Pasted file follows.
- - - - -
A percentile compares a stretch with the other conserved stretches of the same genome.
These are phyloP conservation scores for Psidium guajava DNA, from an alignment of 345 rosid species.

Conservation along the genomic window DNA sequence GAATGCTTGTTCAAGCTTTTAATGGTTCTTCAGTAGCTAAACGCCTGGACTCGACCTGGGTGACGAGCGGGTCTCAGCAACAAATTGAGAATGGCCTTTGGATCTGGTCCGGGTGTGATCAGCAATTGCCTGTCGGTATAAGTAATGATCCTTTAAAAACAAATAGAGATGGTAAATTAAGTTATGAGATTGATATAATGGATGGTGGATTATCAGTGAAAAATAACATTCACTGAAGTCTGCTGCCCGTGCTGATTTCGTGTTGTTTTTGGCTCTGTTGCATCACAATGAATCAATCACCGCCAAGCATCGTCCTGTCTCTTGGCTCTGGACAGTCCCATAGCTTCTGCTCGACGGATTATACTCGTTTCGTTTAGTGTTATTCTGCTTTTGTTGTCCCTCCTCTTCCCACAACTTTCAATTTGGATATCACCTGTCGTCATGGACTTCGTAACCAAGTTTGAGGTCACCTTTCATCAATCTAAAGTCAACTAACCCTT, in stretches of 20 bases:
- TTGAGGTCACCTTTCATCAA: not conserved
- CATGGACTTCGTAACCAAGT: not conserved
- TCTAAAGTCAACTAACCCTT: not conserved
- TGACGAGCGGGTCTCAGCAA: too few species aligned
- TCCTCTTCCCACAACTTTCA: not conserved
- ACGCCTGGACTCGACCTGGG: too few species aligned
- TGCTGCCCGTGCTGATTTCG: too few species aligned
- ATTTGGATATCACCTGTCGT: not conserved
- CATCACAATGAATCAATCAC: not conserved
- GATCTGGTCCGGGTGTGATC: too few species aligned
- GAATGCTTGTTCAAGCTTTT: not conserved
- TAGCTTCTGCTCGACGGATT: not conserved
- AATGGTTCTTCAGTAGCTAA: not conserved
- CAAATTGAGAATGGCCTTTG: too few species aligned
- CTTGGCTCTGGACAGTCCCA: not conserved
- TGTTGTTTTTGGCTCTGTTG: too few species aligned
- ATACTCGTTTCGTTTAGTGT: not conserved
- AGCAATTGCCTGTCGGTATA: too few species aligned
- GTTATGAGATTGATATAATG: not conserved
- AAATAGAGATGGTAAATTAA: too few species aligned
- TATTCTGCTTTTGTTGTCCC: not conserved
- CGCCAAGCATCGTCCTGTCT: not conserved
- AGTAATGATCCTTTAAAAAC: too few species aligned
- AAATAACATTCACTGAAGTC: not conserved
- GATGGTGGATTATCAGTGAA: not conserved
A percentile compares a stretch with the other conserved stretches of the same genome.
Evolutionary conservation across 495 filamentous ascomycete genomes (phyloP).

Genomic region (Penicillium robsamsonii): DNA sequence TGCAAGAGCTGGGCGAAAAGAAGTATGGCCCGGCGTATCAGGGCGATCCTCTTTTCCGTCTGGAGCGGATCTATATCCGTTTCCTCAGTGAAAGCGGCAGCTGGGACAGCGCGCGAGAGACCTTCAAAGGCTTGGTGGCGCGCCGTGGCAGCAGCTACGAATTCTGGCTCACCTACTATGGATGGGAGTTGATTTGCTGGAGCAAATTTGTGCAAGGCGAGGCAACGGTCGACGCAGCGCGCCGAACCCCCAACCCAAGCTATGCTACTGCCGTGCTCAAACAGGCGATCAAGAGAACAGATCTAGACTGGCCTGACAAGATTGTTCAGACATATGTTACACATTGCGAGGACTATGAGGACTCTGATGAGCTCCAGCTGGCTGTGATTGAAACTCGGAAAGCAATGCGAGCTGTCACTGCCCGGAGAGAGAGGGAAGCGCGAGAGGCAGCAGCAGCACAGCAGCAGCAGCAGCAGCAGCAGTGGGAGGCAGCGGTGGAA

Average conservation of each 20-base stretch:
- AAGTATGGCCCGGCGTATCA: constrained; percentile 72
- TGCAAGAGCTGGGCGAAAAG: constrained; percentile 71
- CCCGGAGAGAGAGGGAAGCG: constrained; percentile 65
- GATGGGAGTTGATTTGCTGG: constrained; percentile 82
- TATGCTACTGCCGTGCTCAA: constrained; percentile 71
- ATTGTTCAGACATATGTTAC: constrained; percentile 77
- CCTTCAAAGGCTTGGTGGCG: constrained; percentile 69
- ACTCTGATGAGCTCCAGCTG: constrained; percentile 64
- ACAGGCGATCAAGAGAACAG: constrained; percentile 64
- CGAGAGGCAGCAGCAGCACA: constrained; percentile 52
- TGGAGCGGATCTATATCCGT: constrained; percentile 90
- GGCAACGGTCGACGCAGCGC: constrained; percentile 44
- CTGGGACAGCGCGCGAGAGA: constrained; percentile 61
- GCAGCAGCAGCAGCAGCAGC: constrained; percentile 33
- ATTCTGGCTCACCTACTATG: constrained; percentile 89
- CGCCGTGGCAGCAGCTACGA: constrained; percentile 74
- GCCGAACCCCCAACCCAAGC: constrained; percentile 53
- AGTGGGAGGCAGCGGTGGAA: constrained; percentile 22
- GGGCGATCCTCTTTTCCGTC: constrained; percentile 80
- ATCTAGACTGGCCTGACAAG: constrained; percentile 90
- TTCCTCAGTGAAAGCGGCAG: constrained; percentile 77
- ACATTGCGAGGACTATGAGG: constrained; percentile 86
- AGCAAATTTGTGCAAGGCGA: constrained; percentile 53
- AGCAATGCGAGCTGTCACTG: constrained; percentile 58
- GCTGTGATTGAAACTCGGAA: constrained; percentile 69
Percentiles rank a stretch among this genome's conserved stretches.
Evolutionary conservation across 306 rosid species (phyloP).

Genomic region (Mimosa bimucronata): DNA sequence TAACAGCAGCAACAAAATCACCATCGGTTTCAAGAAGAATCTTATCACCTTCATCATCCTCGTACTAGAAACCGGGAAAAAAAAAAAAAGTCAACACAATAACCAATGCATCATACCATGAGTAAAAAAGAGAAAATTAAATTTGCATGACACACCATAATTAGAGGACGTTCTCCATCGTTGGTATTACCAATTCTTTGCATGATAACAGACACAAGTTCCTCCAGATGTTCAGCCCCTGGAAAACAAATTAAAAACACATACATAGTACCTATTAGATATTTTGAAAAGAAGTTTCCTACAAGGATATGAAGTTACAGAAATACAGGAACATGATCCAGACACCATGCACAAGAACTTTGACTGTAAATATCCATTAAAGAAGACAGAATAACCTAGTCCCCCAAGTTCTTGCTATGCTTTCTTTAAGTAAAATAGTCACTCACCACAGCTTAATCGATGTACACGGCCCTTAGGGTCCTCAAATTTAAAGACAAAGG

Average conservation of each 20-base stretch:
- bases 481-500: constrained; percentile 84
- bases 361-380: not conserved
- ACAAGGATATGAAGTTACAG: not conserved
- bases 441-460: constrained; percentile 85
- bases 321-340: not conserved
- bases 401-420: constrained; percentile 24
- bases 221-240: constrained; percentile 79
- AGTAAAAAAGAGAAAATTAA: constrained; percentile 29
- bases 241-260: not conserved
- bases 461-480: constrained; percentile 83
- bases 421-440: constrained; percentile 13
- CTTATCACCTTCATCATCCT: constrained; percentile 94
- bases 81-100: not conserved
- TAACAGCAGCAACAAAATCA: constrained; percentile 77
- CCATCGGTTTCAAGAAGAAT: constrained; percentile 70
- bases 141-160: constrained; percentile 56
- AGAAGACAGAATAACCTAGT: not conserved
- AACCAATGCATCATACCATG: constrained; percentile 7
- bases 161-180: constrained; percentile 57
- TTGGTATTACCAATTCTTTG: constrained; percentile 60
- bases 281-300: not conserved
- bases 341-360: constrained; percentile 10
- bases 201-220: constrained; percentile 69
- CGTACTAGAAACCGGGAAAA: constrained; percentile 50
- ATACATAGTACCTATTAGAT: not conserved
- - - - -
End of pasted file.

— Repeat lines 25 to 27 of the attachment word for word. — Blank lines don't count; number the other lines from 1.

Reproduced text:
- CGCCAAGCATCGTCCTGTCT: not conserved
- AGTAATGATCCTTTAAAAAC: too few species aligned
- AAATAACATTCACTGAAGTC: not conserved